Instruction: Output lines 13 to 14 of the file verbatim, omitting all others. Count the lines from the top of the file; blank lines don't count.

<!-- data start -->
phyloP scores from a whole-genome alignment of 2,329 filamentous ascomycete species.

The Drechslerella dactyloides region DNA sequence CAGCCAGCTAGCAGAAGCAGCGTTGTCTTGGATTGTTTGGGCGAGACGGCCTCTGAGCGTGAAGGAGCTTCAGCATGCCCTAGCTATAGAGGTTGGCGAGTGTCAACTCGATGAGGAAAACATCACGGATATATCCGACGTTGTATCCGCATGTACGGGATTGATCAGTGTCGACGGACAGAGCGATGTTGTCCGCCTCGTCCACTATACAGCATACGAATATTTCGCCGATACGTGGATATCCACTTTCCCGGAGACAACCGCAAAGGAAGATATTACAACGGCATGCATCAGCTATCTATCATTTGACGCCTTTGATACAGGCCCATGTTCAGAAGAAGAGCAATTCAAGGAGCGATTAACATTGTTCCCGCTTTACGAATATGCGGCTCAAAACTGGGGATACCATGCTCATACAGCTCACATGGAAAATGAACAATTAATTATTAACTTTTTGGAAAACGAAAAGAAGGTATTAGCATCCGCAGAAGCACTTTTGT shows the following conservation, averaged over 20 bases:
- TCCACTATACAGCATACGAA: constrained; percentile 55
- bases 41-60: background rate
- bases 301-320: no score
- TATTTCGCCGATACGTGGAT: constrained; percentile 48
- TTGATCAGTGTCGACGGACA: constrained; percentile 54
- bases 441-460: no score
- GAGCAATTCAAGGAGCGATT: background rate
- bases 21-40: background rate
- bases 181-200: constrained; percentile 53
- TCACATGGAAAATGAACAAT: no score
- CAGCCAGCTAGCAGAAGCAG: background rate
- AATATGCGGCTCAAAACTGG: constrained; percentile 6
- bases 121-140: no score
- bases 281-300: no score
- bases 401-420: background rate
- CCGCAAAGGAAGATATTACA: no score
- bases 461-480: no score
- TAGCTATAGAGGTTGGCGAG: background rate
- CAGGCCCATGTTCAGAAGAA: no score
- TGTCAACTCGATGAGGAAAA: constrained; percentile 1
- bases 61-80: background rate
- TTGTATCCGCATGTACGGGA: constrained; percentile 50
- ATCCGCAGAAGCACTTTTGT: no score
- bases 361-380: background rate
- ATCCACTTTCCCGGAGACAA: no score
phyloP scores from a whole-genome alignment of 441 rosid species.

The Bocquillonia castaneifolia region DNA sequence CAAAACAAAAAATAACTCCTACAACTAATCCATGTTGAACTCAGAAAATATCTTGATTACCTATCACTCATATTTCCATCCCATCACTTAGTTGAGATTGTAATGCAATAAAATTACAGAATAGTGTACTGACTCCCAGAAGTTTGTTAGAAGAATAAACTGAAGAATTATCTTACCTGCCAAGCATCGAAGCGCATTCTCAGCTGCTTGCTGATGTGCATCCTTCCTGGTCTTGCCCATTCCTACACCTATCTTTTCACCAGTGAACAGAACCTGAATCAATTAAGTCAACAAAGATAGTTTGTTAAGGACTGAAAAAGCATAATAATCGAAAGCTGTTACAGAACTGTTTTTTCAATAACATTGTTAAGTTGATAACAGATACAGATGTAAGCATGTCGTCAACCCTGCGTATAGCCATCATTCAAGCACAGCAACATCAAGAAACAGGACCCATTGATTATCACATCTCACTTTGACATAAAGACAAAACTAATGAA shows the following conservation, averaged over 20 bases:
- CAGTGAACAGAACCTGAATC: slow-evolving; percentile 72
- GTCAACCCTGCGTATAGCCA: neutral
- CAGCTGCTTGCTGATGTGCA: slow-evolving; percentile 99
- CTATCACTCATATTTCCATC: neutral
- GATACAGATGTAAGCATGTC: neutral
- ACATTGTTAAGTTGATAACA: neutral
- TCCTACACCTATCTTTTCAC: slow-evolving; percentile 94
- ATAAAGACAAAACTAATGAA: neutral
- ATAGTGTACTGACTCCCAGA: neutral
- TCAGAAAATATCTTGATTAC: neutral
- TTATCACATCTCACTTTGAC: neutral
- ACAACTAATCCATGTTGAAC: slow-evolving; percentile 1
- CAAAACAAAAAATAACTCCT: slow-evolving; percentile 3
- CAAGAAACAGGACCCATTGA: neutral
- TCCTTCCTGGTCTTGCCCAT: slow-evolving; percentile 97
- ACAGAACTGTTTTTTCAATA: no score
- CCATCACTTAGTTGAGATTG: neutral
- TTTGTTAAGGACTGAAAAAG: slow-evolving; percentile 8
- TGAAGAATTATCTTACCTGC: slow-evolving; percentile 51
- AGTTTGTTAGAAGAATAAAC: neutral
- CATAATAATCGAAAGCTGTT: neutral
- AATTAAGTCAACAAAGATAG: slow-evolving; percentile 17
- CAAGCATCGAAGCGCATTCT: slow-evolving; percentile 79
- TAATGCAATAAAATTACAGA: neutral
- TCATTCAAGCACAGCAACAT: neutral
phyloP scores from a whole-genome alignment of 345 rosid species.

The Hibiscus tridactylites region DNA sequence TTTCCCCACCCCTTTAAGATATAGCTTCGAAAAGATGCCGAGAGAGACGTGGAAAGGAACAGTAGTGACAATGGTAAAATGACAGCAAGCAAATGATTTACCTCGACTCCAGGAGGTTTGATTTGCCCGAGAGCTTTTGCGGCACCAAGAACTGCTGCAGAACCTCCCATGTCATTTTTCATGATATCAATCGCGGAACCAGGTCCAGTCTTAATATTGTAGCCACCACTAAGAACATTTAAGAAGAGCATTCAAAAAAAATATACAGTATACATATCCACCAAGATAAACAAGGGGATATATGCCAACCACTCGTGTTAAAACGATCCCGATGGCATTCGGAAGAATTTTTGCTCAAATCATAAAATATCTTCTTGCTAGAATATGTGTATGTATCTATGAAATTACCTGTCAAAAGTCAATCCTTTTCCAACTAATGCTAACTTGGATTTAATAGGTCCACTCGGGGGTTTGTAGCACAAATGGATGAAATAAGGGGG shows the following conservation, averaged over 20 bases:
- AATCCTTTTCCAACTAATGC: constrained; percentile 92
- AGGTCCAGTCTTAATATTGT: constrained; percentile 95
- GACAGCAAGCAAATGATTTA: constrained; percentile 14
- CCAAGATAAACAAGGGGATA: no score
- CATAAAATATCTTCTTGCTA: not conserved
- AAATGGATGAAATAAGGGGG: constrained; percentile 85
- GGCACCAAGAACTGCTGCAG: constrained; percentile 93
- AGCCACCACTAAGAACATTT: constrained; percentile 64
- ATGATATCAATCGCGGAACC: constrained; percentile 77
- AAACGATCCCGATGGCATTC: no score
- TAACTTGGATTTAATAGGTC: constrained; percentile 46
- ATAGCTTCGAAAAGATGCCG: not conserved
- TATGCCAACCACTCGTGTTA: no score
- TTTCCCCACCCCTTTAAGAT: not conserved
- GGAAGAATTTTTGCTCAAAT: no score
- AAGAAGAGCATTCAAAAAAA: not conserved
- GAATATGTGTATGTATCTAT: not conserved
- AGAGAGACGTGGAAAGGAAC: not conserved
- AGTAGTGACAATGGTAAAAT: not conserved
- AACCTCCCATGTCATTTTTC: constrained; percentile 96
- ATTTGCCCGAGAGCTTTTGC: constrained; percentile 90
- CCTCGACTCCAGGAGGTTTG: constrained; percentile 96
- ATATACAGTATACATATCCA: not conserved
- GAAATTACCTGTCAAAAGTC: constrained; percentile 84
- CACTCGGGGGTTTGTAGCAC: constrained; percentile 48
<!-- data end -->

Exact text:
- CAGCCAGCTAGCAGAAGCAG: background rate
- AATATGCGGCTCAAAACTGG: constrained; percentile 6